Humatrope is indicated for the treatment of idiopathic short stature, also called non–growth hormone–deficient short stature, defined by height SDS ≤–2.25, and associated with growth rates unlikely to permit attainment of adult height in the normal range, in pediatric patients whose epiphyses are not closed and for whom diagnostic evaluation excludes other causes associated with short stature that should be observed or treated by other means.
Humatrope is indicated for the treatment of short stature or growth failure in children with SHOX (short stature homeobox-containing gene) deficiency whose epiphyses are not closed.
Adult Patients — Humatrope [somatropin (rDNA origin) for injection] is indicated for replacement of endogenous growth hormone in adults with growth hormone deficiency who meet either of the following two criteria:
1. Adult Onset: Patients who have growth hormone deficiency, either alone or associated with multiple hormone deficiencies (hypopituitarism), as a result of pituitary disease, hypothalamic disease, surgery, radiation therapy, or trauma; or
2. Childhood Onset: Patients who were growth hormone deficient during childhood as a result of congenital, genetic, acquired, or idiopathic causes.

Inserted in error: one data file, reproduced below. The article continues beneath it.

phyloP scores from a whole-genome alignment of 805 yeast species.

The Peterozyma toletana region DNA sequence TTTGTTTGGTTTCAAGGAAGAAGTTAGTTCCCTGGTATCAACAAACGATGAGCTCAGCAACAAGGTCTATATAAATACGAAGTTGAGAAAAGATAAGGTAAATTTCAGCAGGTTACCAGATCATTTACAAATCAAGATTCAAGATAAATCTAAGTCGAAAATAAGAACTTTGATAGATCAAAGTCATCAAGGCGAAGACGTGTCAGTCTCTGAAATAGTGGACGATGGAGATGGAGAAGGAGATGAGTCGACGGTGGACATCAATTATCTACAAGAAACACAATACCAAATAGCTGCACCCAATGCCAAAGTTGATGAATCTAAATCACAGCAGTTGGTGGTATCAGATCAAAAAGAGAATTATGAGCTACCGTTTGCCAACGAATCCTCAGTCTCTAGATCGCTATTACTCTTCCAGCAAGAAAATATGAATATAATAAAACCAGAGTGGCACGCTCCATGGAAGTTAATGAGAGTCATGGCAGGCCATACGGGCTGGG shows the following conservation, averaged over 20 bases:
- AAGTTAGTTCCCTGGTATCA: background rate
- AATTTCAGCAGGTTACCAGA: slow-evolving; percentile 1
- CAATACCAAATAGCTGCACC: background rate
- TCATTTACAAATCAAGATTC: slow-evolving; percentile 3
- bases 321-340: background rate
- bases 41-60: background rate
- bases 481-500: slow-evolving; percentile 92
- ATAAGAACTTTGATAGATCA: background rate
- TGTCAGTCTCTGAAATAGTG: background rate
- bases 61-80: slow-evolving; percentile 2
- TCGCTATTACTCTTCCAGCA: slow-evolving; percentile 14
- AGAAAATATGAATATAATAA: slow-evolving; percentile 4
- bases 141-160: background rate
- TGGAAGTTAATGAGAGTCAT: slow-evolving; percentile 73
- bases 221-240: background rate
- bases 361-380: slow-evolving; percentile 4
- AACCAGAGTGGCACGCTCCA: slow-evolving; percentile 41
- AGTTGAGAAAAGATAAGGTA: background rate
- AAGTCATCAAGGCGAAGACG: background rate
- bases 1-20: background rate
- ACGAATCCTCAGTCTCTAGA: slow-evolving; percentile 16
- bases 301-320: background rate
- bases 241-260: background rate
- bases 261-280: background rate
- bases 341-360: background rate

In general, confirmation of the diagnosis of adult growth hormone deficiency in both groups usually requires an appropriate growth hormone stimulation test. However, confirmatory growth hormone stimulation testing may not be required in patients with congenital/genetic growth hormone deficiency or multiple pituitary hormone deficiencies due to organic disease.
Patients with a known sensitivity to either Metacresol or glycerin should not receive Humatrope reconstituted with the supplied Diluent for Humatrope.
Somatropin should not be used for growth promotion in pediatric patients with closed epiphyses.
Somatropin is contraindicated in patients with proliferative or preproliferative diabetic retinopathy.